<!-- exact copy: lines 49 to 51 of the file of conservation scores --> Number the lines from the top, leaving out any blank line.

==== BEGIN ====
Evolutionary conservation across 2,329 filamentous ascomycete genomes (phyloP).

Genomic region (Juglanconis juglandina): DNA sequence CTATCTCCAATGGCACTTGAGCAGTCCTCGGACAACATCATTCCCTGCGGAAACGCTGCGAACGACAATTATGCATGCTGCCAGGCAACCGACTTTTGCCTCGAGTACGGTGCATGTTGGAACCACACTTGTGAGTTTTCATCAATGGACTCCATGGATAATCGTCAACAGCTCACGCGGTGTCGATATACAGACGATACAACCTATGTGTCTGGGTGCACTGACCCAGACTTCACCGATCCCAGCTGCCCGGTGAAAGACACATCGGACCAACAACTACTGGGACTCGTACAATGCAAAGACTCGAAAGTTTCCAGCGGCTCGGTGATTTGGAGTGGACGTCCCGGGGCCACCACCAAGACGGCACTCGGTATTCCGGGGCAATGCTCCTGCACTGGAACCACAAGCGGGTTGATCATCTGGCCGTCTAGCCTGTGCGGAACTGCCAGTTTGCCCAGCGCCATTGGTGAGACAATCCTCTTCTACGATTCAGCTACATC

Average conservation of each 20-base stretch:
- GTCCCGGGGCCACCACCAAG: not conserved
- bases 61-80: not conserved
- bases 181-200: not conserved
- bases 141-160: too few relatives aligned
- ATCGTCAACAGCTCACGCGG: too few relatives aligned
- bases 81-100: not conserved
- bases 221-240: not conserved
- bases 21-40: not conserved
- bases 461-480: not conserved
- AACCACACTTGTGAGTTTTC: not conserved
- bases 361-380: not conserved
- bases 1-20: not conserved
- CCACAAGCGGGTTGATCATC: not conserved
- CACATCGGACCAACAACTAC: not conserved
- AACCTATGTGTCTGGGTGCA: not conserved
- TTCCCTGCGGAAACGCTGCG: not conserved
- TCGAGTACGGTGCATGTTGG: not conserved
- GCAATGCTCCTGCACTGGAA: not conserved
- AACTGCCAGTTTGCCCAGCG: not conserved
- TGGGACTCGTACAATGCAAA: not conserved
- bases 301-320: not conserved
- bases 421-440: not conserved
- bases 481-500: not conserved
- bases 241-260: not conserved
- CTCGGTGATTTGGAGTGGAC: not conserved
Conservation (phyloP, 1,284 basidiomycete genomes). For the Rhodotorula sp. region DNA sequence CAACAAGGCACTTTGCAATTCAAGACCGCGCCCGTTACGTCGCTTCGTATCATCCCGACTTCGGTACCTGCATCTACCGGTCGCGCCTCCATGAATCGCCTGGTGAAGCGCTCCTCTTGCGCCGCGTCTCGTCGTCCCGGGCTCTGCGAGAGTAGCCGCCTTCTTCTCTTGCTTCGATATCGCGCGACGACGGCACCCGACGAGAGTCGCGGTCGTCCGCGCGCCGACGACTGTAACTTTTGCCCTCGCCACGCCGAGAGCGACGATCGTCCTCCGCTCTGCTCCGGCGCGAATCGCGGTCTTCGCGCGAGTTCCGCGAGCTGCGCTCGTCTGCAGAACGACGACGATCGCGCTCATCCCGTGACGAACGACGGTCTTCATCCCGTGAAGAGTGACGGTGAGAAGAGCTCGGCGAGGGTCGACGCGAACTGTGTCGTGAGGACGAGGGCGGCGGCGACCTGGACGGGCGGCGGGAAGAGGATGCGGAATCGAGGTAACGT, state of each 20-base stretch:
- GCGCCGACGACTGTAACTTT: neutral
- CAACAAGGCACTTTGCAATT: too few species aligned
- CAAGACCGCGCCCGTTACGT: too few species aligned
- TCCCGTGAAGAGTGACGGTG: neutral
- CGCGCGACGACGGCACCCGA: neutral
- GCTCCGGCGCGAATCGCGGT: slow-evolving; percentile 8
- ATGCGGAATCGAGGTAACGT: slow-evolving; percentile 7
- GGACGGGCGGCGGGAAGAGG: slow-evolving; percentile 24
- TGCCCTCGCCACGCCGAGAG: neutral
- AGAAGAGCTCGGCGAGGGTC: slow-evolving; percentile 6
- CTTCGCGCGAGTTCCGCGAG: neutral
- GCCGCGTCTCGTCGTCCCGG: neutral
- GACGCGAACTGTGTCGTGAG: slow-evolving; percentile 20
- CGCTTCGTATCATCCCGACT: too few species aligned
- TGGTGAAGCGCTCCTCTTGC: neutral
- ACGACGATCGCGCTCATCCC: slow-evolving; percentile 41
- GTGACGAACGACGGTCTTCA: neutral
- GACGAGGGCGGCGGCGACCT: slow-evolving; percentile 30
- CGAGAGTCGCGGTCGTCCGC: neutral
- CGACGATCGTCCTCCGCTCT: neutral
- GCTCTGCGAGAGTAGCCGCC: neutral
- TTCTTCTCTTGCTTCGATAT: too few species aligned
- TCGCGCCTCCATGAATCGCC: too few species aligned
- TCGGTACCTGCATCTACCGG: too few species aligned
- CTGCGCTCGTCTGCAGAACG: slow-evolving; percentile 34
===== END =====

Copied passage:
- CGACGATCGTCCTCCGCTCT: neutral
- GCTCTGCGAGAGTAGCCGCC: neutral
- TTCTTCTCTTGCTTCGATAT: too few species aligned